The tall pavilion

The tall pavilion is a central section with three floors and a loft. It is crowned with a steep hipped roof with gentler lower slopes, underlined with a cornice of modillions. It has a stone dormer with fluted pilasters and Ionic capitals. An arched pediment caps this dormer and features a coat of arms. This heraldry is the coat of arms of the Artur de La Motte family: azure with a golden crescent and two golden stars above. From the corner of the main courtyard, a door leads inside. This door is wooden and white. It is a double door with an oval fanlight.

The ground floor
From the courtyard, the pavilion entrance door leads into a broad corridor that connects to a kitchen with a granite floor, a bedroom and a shower room with a separate lavatory. Two doors lead to the main dwelling and small dwelling respectively. A scullery adjoins the kitchen.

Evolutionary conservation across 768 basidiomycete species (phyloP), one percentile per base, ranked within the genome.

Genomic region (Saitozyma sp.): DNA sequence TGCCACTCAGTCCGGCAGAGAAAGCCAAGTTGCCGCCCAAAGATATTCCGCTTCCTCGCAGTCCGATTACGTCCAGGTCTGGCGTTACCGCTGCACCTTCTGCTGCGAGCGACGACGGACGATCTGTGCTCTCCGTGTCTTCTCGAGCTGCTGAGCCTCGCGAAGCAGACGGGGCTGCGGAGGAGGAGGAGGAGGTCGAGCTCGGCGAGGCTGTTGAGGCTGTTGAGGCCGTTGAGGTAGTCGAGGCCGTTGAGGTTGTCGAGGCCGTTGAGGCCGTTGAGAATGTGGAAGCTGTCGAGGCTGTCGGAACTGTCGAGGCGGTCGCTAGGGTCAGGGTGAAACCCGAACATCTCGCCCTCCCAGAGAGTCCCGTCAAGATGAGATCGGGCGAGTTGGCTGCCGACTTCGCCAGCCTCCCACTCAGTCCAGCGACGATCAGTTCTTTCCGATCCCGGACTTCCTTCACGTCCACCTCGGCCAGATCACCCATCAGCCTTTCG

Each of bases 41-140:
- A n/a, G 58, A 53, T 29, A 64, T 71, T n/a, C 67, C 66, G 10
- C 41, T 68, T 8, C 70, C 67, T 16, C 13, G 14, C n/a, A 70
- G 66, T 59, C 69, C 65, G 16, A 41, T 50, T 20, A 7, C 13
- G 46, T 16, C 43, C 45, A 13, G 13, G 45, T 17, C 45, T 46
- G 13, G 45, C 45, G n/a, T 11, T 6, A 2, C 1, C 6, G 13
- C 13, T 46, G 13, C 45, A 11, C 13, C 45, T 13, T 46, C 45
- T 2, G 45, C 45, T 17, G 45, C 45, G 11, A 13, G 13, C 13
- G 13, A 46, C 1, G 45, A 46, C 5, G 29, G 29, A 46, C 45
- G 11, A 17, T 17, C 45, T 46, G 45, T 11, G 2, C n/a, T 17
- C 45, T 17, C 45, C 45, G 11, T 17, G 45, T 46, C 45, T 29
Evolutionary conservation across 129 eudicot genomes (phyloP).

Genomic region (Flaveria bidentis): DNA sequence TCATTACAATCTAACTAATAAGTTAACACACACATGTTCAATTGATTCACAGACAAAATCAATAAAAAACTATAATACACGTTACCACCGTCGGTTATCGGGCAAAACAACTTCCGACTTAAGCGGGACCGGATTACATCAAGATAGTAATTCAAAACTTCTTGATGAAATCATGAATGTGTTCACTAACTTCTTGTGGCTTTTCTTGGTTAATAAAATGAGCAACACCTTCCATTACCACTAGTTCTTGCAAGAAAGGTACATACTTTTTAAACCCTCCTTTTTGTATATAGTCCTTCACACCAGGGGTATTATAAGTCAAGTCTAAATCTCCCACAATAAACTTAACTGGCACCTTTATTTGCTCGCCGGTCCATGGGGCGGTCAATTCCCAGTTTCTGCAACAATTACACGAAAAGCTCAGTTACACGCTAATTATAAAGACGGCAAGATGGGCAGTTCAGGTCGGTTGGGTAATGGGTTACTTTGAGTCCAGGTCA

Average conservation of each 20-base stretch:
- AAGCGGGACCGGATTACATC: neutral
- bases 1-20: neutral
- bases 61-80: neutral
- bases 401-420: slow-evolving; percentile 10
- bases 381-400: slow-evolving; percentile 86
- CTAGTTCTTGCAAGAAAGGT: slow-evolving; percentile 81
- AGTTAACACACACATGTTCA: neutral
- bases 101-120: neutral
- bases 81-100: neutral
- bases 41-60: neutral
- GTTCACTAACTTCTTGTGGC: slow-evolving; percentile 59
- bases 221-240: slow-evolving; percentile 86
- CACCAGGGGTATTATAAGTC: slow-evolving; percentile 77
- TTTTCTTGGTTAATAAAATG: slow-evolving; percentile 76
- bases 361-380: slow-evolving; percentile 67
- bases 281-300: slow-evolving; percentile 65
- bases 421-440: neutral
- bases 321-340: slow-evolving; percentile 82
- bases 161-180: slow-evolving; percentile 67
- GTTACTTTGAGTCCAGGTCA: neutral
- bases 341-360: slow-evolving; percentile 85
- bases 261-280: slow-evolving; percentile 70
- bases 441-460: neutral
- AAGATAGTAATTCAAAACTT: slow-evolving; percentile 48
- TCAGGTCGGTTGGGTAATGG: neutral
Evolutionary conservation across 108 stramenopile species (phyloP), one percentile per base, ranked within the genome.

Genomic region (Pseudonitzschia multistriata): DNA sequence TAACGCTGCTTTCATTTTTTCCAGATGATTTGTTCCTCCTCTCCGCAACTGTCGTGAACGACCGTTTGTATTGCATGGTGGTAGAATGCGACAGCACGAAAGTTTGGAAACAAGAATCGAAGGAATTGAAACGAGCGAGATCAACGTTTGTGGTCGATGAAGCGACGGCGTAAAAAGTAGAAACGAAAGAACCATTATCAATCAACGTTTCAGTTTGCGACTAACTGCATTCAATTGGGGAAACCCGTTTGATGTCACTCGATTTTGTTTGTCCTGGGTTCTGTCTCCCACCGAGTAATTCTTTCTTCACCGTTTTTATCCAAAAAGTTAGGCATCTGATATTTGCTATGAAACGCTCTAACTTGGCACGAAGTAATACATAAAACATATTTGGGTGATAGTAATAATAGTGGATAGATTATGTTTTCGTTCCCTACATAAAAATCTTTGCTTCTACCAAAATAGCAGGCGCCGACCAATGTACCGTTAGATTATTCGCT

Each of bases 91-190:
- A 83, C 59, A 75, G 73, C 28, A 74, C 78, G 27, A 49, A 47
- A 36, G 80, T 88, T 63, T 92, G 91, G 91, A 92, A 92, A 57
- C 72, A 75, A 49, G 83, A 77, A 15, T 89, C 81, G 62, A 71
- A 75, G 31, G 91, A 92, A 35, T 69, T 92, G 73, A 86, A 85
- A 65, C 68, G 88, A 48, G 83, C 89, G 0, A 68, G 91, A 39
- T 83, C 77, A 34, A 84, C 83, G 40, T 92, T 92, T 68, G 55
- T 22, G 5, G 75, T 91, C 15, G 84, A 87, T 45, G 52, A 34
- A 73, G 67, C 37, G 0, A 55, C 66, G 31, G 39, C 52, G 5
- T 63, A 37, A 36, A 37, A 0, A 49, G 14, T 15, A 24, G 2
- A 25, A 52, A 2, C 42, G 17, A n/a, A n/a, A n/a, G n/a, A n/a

The first floor
You reach the first floor via a timber staircase with a wrought-iron balustrade. This floor includes two bedrooms, one with a bathroom and the other with a shower room, as well as a separate lavatory. There is a reading lounge with Versailles parquet. This room has a fireplace. Large windows with original indoor shutters fill the interior with natural light.

The second floor
The staircase carries on up to reach a landing that is slightly different to the one below it. It connects to three spacious bedrooms and a bathroom with a lavatory. A door leads through to the second floor of the main dwelling.

The third floor